We were among the first to market in Australia with our stablecoin and have now done two major transactions. The first was focused in the digital asset realm with the Smorgon group and the second in that part of ESG where we see enormous scope: tokenised carbon credits.
We take ESG very seriously. But not only is climate change an existential challenge for society it is also an enormous business opportunity for the finance community and banks like ANZ.
Financial services, especially large institutions like ANZ, have a critical role to play in promoting understanding of the challenge, working with the public sector and across industries, and in engaging their own staff on this vital front.
Our ability to tokenise carbon credits and offer a digital means of settlement, with our A$DC, is a perfect example of how we can participate.
It’s a frontier opportunity that brings together our ESG ambitions, the carbon transition opportunity and our credibility as a licensed bank.
The carbon market is immature but it echoes the transition from manual, analogue banking to digital. We are seeing a shift from “analogue”, uncertain carbon credits to precise digital tokens.
At the moment this emerging market lacks liquidity, rules and clear market structures. Questions also remain around the best infrastructure.
But we believe a tokenised exchange offers the chance for a carbon market which is efficient and global.
One that is cheaper, faster, better.
Digital finance can address the “Market Infrastructure” question by leveraging the benefits of asset tokenisation and distributed networks.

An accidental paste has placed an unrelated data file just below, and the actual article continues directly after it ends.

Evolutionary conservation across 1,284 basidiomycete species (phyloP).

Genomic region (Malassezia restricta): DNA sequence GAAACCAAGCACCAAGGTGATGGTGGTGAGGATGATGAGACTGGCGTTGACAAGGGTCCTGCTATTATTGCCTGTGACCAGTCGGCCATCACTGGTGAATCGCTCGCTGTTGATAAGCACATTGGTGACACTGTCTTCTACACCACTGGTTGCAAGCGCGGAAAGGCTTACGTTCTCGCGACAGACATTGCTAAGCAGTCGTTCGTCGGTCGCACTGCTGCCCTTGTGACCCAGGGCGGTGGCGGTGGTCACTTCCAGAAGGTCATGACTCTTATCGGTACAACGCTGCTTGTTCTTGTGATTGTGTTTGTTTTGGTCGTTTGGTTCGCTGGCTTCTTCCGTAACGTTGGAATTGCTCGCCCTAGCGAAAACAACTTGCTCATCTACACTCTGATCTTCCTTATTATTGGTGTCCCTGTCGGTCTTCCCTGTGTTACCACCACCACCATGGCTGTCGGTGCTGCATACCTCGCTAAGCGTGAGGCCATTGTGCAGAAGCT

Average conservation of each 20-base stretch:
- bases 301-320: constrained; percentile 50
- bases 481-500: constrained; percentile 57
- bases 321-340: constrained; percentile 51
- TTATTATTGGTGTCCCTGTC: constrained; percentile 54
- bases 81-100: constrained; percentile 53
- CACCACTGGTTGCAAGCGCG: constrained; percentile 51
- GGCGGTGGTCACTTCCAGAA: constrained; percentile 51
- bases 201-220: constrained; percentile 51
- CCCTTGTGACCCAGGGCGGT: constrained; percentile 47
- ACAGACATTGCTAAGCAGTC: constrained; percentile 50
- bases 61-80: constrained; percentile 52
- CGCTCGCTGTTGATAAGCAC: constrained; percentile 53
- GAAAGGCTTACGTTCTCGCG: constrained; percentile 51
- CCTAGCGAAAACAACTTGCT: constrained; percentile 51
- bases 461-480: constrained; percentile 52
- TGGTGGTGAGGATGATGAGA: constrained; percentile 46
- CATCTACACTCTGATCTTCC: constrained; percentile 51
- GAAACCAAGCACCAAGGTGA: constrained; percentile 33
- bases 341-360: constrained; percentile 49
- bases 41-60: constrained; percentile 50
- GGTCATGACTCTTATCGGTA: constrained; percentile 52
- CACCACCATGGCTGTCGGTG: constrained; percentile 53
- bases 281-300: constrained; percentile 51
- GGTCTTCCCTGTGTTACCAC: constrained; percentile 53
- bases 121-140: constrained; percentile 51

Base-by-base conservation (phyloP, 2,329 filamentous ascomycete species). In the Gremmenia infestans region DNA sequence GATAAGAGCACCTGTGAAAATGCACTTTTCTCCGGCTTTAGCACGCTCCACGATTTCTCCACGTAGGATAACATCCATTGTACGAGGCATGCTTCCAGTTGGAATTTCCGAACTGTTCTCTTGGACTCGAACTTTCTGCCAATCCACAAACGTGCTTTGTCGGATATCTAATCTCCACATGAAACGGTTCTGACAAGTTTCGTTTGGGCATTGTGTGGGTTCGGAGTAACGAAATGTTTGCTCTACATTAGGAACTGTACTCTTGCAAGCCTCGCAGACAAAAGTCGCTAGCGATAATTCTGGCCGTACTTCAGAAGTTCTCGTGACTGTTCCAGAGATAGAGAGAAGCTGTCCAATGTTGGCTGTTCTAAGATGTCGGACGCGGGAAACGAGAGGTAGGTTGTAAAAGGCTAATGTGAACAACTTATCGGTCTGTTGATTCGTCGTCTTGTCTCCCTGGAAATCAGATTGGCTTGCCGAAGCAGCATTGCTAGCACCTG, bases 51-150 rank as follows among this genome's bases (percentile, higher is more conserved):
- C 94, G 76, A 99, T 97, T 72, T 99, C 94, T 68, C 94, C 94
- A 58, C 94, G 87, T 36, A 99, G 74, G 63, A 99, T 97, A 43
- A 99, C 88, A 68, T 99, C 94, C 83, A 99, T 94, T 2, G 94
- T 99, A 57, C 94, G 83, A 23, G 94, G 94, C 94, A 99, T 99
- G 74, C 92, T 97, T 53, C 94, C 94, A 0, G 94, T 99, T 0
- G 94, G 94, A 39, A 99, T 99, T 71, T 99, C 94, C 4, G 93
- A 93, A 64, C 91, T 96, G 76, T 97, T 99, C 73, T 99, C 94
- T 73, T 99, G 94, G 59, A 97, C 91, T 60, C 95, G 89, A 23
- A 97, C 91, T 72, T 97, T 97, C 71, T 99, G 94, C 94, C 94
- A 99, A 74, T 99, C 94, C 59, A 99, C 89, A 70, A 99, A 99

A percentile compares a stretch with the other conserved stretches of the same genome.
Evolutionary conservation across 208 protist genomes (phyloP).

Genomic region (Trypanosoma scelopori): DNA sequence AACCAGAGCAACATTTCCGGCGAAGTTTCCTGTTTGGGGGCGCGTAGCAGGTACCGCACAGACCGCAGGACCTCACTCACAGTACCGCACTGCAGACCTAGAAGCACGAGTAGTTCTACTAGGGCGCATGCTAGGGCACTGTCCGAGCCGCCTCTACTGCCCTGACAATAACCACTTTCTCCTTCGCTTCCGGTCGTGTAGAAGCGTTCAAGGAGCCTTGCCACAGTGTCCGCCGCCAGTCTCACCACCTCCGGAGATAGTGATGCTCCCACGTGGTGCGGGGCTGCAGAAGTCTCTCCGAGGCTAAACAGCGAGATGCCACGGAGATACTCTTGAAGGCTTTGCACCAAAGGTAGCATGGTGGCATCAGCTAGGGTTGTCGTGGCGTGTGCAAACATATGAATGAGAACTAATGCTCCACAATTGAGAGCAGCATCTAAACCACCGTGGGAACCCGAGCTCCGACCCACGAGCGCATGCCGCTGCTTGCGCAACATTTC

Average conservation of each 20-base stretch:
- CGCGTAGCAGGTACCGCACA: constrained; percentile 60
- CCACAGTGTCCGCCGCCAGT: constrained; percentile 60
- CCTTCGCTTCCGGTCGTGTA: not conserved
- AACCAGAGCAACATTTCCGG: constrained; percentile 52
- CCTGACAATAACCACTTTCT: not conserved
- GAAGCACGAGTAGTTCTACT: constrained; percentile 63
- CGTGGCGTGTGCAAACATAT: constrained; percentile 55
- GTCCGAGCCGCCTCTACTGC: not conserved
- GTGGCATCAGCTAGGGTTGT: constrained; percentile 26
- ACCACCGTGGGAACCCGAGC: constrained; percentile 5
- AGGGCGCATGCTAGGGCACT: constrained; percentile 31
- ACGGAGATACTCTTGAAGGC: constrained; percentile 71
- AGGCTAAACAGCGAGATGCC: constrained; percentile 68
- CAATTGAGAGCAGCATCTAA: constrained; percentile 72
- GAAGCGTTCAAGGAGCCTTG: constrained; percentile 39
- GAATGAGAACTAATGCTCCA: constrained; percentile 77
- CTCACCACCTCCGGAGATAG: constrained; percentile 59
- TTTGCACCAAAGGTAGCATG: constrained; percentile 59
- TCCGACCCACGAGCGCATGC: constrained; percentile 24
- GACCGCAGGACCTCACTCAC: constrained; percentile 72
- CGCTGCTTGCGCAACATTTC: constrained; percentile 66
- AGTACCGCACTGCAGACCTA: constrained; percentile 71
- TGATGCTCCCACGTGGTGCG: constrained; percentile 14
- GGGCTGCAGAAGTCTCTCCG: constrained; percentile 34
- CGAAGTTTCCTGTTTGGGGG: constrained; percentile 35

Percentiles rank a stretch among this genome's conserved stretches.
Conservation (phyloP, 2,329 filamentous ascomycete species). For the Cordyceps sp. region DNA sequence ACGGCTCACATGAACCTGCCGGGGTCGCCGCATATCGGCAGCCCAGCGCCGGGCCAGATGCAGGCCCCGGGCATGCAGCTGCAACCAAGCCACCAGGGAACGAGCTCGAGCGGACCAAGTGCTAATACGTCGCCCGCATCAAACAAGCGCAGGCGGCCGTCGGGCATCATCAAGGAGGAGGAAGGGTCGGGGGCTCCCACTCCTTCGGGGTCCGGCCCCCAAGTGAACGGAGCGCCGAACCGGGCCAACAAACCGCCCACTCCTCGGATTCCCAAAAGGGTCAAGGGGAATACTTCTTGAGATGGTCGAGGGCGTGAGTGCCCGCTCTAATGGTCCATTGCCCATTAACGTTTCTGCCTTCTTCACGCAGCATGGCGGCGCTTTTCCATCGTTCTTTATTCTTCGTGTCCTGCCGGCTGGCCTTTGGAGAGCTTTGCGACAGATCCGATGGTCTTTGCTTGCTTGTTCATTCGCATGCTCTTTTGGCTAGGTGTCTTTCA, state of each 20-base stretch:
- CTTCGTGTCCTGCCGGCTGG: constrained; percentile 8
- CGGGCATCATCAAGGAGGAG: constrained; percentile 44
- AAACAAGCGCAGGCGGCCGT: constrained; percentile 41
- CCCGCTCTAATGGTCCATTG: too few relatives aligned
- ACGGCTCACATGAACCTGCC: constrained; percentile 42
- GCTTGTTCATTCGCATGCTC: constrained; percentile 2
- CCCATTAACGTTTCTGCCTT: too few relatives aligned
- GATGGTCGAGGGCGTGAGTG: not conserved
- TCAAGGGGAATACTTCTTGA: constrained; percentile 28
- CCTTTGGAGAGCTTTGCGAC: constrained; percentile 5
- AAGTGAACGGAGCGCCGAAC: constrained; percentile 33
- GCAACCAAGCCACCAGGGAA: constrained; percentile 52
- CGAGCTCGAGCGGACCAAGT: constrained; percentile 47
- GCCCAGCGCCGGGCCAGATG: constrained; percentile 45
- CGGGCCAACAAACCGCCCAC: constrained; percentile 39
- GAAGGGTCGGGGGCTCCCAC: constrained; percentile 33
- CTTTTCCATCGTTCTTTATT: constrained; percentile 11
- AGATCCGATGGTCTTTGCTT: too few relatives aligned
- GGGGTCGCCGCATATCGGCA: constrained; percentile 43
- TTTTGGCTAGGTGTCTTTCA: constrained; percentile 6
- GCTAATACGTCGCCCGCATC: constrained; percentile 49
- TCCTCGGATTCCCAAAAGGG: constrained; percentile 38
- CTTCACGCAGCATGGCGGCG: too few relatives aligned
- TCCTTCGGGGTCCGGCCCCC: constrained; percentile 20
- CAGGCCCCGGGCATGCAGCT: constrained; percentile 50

Since the sustainability markets are immature, the adoption of the most efficient and secure infrastructure is likely to accelerate the scaling, resilience and credibility of market operations.
This applies particularly where existing market infrastructure is the least automated and interconnected.
While environmentally sustainable bonds can rely on existing capital markets, emerging asset classes such as voluntary carbon credits could, and we think should, be tokenised and exchanged on digital asset marketplaces.
The establishment of this “second-order” carbon credit unit (NFT), would build confidence and liquidity for both off-setters and investors and create the opportunity for further layers of value – on the social and governance fronts as well as environmental.
Moreover, the challenges of provenance can be mitigated by verifying and codifying project-specific credentials using non-fungible tokens, addressing concerns around “green washing”.
For example, in validating the provenance of Australian carbon credit units – ACCUs– and even information on how and where they were produced.